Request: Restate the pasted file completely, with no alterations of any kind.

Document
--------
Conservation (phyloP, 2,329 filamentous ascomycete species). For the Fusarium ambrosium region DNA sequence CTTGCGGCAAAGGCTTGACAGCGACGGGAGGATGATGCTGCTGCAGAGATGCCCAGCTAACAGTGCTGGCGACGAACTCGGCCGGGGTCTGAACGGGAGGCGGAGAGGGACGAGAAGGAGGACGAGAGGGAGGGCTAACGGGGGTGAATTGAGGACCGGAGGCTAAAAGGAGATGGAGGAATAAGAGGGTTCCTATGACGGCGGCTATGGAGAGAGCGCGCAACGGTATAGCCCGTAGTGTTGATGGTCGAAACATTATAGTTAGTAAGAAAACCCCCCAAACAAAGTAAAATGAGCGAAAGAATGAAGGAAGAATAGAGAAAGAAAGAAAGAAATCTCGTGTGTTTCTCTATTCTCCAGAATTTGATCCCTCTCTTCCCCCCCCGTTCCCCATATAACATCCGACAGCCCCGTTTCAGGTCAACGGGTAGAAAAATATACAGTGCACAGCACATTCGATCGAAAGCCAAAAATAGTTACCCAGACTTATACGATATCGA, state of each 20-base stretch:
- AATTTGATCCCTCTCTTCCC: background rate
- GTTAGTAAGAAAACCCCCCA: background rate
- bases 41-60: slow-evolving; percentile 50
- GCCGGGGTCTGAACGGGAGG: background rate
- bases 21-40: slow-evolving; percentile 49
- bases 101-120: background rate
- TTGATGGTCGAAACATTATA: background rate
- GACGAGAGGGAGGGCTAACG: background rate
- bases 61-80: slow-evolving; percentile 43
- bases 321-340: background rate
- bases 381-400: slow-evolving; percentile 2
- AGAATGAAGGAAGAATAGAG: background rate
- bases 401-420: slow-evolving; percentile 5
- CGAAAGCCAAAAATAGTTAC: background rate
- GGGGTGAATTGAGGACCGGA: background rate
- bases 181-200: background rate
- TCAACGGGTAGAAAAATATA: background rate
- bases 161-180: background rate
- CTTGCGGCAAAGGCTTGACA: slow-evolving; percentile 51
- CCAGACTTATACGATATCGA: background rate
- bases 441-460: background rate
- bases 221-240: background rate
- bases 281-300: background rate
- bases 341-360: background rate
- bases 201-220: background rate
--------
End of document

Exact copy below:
Conservation (phyloP, 2,329 filamentous ascomycete species). For the Fusarium ambrosium region DNA sequence CTTGCGGCAAAGGCTTGACAGCGACGGGAGGATGATGCTGCTGCAGAGATGCCCAGCTAACAGTGCTGGCGACGAACTCGGCCGGGGTCTGAACGGGAGGCGGAGAGGGACGAGAAGGAGGACGAGAGGGAGGGCTAACGGGGGTGAATTGAGGACCGGAGGCTAAAAGGAGATGGAGGAATAAGAGGGTTCCTATGACGGCGGCTATGGAGAGAGCGCGCAACGGTATAGCCCGTAGTGTTGATGGTCGAAACATTATAGTTAGTAAGAAAACCCCCCAAACAAAGTAAAATGAGCGAAAGAATGAAGGAAGAATAGAGAAAGAAAGAAAGAAATCTCGTGTGTTTCTCTATTCTCCAGAATTTGATCCCTCTCTTCCCCCCCCGTTCCCCATATAACATCCGACAGCCCCGTTTCAGGTCAACGGGTAGAAAAATATACAGTGCACAGCACATTCGATCGAAAGCCAAAAATAGTTACCCAGACTTATACGATATCGA, state of each 20-base stretch:
- AATTTGATCCCTCTCTTCCC: background rate
- GTTAGTAAGAAAACCCCCCA: background rate
- bases 41-60: slow-evolving; percentile 50
- GCCGGGGTCTGAACGGGAGG: background rate
- bases 21-40: slow-evolving; percentile 49
- bases 101-120: background rate
- TTGATGGTCGAAACATTATA: background rate
- GACGAGAGGGAGGGCTAACG: background rate
- bases 61-80: slow-evolving; percentile 43
- bases 321-340: background rate
- bases 381-400: slow-evolving; percentile 2
- AGAATGAAGGAAGAATAGAG: background rate
- bases 401-420: slow-evolving; percentile 5
- CGAAAGCCAAAAATAGTTAC: background rate
- GGGGTGAATTGAGGACCGGA: background rate
- bases 181-200: background rate
- TCAACGGGTAGAAAAATATA: background rate
- bases 161-180: background rate
- CTTGCGGCAAAGGCTTGACA: slow-evolving; percentile 51
- CCAGACTTATACGATATCGA: background rate
- bases 441-460: background rate
- bases 221-240: background rate
- bases 281-300: background rate
- bases 341-360: background rate
- bases 201-220: background rate